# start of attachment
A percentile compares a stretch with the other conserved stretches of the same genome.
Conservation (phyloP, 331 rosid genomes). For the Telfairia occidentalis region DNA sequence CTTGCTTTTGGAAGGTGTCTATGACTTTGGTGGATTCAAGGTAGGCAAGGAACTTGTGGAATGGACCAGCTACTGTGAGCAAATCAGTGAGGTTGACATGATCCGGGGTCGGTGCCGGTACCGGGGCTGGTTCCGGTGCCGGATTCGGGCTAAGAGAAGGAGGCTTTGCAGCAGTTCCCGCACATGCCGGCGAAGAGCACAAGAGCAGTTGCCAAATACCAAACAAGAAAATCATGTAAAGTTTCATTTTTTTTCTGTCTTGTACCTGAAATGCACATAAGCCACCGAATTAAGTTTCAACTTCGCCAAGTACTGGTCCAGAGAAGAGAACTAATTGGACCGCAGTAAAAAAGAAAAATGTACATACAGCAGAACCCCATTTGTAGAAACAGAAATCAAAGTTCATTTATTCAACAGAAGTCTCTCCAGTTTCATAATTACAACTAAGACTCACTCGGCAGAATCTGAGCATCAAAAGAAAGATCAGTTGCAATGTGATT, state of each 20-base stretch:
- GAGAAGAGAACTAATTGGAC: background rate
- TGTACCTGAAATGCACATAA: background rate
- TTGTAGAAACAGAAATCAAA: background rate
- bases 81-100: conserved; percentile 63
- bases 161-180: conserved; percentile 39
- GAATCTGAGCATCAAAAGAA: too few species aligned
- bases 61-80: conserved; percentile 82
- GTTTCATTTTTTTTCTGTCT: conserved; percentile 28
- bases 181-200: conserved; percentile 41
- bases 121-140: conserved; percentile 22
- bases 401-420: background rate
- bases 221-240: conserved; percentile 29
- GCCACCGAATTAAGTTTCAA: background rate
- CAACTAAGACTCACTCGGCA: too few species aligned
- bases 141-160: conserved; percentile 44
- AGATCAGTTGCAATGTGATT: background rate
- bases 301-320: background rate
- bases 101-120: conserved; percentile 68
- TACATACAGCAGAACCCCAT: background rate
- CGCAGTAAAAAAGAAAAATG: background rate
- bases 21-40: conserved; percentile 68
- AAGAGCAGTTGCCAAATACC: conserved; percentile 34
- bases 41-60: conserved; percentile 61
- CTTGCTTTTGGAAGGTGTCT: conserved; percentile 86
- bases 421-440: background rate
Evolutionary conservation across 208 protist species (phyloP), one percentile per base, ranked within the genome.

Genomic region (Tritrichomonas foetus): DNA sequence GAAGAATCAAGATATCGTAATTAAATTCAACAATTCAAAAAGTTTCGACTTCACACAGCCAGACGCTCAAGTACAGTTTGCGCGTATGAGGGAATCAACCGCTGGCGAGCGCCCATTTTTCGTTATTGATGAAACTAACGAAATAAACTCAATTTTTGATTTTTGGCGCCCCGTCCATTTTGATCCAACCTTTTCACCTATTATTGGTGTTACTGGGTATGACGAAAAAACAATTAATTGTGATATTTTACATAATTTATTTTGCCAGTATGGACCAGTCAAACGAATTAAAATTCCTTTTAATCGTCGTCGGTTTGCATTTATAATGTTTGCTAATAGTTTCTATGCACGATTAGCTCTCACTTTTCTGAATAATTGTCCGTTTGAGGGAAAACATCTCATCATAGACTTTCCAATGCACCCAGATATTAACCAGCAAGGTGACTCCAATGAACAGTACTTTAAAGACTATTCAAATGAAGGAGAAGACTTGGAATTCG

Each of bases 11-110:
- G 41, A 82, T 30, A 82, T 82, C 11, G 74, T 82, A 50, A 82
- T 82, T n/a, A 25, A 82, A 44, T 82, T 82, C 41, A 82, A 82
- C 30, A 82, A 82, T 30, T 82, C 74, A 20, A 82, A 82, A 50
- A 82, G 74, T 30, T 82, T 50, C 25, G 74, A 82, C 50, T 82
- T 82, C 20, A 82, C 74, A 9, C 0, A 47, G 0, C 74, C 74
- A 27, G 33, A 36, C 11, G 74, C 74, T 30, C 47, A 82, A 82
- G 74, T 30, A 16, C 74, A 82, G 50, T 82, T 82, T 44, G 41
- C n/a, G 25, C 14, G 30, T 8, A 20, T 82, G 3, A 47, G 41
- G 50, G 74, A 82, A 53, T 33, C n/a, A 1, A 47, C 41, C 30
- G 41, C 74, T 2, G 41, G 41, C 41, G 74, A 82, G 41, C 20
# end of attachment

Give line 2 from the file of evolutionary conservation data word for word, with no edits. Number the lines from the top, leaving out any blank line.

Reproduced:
Conservation (phyloP, 331 rosid genomes). For the Telfairia occidentalis region DNA sequence CTTGCTTTTGGAAGGTGTCTATGACTTTGGTGGATTCAAGGTAGGCAAGGAACTTGTGGAATGGACCAGCTACTGTGAGCAAATCAGTGAGGTTGACATGATCCGGGGTCGGTGCCGGTACCGGGGCTGGTTCCGGTGCCGGATTCGGGCTAAGAGAAGGAGGCTTTGCAGCAGTTCCCGCACATGCCGGCGAAGAGCACAAGAGCAGTTGCCAAATACCAAACAAGAAAATCATGTAAAGTTTCATTTTTTTTCTGTCTTGTACCTGAAATGCACATAAGCCACCGAATTAAGTTTCAACTTCGCCAAGTACTGGTCCAGAGAAGAGAACTAATTGGACCGCAGTAAAAAAGAAAAATGTACATACAGCAGAACCCCATTTGTAGAAACAGAAATCAAAGTTCATTTATTCAACAGAAGTCTCTCCAGTTTCATAATTACAACTAAGACTCACTCGGCAGAATCTGAGCATCAAAAGAAAGATCAGTTGCAATGTGATT, state of each 20-base stretch: